The Milam County Courthouse is quite the spectacular structure. And to get it looking immaculate, it took a lot of work and a lot of money. But ask the people practicing here, and they'll tell you it was worth it.
English philosopher Francis Bacon once wrote, "The place of justice is a hallowed place." Milam County's century-old walls and halls are as hallowed as any.
It's believed to be the state's fourth courthouse, but it hasn't always looked like this. It did back in 1892...exactly like this. Back in the late-1990s, the county worked to put the clock tower back on the building.
"Shortly after that, the legislature made available the courthouse restoration grants, and we were one of the first ones to apply," said County Judge Frank Summers. "Luckily, we were awarded $2.9 million, and we had to match it with another $1.4 million."
And after a year of restorations, this 21st century courthouse had an 19th century aura again.
"It was a hardship being relocated, so it was a real joy when it was finally ready to come back," said Dan Cervenka, an assistant county and district attorney.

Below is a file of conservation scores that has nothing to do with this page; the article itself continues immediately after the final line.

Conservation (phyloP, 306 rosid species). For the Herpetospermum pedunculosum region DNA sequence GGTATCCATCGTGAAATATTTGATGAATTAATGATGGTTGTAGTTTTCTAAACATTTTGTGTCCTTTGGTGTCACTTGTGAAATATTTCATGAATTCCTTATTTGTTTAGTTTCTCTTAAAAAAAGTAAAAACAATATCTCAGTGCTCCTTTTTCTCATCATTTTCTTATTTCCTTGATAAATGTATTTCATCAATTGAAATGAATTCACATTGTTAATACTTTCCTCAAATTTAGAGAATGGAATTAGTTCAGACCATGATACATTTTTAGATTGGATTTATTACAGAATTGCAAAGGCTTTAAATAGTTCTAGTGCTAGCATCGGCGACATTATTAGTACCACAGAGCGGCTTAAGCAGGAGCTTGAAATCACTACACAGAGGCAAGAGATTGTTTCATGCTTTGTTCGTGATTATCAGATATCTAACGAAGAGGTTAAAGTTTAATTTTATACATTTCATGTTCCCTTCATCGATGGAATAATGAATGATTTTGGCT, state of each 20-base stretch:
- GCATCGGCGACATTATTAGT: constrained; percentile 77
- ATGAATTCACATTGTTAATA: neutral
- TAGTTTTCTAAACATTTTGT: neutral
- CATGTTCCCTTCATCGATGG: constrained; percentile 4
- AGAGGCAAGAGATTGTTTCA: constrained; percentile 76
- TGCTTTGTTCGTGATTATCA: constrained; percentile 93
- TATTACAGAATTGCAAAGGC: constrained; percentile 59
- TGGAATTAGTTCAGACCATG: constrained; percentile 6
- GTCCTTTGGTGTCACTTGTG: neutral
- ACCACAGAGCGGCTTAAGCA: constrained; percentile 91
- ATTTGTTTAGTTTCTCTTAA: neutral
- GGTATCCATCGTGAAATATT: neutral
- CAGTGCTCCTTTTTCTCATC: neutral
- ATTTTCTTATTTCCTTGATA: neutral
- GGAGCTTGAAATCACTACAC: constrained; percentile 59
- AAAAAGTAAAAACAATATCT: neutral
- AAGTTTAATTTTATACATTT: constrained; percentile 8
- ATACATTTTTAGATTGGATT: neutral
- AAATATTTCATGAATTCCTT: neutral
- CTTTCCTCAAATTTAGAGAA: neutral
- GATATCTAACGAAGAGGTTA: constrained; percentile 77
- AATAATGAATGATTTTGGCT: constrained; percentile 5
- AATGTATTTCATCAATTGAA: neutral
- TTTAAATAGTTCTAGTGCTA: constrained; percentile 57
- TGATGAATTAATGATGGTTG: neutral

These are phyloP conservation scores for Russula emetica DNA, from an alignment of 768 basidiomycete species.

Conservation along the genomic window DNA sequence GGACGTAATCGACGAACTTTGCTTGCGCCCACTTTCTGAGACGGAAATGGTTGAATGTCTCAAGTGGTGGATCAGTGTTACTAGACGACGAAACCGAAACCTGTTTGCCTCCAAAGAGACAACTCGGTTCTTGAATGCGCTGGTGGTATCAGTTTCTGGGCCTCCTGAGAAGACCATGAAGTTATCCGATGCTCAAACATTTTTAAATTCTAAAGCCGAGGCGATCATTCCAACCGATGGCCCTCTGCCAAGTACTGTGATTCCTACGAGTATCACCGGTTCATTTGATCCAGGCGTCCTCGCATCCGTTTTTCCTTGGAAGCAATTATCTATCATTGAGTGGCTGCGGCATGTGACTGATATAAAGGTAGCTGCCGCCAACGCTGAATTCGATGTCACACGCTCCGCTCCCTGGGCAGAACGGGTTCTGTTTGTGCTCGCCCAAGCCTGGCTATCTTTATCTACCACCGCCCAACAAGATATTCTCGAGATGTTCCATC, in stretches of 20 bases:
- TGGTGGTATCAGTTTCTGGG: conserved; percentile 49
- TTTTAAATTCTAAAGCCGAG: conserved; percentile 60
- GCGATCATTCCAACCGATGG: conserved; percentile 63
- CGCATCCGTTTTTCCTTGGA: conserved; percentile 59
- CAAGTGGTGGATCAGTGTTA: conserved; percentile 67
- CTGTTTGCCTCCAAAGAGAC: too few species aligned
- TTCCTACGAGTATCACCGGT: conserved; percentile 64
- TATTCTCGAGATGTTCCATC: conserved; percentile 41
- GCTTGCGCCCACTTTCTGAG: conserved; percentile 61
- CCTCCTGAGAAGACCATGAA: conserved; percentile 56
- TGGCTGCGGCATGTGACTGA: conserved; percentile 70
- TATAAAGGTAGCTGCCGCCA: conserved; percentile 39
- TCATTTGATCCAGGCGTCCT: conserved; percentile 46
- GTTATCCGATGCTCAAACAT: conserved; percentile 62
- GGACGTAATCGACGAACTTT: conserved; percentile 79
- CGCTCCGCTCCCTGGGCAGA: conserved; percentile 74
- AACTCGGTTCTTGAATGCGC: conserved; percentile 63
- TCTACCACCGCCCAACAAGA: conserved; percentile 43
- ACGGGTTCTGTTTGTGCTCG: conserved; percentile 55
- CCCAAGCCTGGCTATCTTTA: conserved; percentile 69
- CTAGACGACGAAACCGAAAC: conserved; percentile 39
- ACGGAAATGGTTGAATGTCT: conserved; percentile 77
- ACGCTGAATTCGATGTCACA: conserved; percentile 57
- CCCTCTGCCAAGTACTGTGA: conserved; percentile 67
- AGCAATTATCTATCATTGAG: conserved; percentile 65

Though there are some replicas in this building, much of what you see is original.
"Instead of tearing things out and remodeling, they just built over it," said Summers, "so there's a lot of things that were covered up 50, 60, 100 years ago, and during the process, we uncovered them."
The woodwork strikes many. Included in it is a bullet hole from a shootout between a former and then-current sheriff back in the early 1900s. The former died.
But these walls and these halls are holy in Cameron for much more than that. This has been their place of justice for 114 years, though it doesn't look a day over one.
"Sometimes you can be here late at night working on something, and you can almost hear the history happening around you," Summers said.
Cameron city hall has also been renovated recently. Downtown businesses have been encouraged to follow suit. And folks here say the changes have really livened up their community.